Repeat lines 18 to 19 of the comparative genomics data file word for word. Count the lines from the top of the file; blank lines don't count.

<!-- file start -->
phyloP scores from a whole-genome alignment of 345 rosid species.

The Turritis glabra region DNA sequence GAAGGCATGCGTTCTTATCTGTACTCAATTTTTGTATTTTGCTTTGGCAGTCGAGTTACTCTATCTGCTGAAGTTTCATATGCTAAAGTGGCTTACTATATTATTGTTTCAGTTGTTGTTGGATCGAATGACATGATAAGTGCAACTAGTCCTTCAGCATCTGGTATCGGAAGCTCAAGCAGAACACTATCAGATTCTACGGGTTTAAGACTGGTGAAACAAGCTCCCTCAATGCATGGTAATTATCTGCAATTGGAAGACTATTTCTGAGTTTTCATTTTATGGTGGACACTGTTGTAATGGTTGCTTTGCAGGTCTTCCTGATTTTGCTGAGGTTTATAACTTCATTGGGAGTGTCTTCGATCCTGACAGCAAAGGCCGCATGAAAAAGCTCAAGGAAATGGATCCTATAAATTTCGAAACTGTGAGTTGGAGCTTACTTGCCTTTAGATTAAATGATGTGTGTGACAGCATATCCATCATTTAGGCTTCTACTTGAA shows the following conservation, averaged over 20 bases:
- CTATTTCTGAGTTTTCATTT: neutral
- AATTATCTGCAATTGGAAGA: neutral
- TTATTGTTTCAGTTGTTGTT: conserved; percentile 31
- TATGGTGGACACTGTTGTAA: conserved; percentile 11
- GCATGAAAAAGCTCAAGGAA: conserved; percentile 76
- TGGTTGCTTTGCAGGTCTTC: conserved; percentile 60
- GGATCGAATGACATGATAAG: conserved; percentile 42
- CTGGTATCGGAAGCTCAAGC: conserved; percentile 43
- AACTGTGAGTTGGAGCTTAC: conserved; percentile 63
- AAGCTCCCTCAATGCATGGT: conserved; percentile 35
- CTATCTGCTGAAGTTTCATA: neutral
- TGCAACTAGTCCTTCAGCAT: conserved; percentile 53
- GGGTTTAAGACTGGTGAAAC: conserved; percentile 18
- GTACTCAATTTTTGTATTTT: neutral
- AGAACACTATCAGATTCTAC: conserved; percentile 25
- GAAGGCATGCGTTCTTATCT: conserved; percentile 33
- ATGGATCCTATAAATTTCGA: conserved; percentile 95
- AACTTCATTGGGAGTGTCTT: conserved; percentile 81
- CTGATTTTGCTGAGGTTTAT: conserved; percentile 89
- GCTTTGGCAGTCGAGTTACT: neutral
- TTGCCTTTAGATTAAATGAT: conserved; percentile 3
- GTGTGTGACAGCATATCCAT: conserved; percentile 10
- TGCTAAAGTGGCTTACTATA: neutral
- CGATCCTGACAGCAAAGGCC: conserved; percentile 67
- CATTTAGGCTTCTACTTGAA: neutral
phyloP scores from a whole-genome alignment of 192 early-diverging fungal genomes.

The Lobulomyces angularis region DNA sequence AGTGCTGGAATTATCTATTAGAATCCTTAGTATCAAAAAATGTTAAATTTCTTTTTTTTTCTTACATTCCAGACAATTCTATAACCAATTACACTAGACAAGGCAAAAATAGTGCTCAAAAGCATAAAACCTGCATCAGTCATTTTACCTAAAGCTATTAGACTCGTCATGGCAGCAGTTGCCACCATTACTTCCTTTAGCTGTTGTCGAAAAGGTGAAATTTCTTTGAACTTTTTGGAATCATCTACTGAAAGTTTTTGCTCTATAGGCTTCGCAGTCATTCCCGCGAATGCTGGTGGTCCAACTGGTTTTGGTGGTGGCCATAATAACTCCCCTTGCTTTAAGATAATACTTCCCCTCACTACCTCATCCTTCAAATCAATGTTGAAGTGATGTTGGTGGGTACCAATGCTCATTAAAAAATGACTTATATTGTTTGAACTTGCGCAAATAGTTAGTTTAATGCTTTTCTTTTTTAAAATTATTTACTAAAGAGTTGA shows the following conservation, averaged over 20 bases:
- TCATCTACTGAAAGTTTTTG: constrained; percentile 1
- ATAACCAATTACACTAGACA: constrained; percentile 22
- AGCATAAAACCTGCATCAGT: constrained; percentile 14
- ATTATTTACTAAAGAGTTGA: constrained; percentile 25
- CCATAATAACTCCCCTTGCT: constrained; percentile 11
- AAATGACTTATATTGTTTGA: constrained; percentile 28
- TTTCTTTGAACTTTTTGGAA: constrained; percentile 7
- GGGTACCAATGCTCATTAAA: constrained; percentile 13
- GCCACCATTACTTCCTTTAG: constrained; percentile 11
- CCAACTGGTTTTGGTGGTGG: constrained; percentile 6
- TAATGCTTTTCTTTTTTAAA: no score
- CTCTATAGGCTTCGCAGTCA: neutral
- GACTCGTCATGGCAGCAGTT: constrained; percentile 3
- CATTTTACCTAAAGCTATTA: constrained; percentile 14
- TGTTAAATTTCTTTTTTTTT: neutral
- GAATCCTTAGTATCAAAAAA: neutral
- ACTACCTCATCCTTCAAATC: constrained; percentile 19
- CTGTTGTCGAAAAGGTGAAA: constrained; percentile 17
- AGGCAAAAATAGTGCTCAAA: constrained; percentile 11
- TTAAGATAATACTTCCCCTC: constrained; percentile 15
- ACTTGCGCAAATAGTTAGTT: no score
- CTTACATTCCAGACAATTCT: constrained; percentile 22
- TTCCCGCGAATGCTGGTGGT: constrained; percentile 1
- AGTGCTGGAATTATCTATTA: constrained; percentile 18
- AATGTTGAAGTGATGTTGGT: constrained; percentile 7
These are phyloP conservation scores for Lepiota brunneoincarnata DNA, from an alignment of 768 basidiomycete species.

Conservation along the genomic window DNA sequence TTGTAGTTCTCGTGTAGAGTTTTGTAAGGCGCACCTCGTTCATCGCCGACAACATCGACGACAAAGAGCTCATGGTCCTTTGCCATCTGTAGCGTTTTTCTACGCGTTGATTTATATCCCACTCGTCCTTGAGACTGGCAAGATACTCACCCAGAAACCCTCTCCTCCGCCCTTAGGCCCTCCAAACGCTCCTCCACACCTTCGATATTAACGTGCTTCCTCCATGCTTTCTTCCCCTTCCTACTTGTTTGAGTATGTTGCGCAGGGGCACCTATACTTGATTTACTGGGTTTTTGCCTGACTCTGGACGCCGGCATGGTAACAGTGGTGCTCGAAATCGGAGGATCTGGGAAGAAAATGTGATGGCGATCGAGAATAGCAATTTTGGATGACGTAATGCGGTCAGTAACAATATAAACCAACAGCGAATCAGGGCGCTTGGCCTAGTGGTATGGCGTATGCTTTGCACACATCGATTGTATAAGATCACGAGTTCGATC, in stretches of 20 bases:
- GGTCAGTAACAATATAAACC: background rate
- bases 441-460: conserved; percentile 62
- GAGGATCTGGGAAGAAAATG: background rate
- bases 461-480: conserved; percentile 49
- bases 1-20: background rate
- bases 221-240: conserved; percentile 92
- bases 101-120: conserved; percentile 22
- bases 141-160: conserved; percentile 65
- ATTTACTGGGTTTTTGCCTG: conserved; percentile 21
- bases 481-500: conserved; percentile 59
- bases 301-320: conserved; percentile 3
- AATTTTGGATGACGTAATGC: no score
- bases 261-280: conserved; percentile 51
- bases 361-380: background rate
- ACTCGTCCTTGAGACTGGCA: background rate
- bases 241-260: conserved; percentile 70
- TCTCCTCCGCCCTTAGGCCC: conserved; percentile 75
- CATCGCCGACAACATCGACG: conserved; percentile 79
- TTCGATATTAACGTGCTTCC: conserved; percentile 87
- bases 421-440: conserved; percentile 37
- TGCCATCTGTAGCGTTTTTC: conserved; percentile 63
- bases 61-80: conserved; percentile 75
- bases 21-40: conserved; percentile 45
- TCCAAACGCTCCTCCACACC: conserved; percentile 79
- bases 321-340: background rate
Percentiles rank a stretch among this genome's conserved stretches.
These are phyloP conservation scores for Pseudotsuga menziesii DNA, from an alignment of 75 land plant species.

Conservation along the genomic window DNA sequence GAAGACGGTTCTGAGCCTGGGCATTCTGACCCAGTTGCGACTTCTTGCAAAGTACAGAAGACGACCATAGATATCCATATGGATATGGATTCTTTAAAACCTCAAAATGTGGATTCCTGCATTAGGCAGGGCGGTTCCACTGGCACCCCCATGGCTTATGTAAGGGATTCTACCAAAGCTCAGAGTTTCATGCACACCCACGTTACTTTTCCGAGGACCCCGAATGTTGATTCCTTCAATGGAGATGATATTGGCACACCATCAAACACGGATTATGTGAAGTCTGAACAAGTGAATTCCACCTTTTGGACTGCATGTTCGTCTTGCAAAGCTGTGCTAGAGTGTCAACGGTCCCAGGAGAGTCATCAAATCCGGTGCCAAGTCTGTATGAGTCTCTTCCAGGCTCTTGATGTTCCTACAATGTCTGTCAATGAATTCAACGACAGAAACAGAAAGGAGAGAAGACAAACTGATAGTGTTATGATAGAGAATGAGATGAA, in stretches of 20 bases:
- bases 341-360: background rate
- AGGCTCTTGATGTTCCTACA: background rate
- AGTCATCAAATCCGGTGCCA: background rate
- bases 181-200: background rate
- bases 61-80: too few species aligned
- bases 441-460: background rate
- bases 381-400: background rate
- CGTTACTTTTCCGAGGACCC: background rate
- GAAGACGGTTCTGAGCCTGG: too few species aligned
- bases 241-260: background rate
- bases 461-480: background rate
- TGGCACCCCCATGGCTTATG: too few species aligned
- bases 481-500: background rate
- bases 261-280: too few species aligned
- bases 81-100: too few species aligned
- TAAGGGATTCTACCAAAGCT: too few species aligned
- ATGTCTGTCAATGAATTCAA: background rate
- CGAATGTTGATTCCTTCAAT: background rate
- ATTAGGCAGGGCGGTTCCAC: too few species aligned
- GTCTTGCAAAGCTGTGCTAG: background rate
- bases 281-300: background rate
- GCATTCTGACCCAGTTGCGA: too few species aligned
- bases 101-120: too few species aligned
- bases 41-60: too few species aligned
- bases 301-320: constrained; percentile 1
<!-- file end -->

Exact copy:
- GAAGGCATGCGTTCTTATCT: conserved; percentile 33
- ATGGATCCTATAAATTTCGA: conserved; percentile 95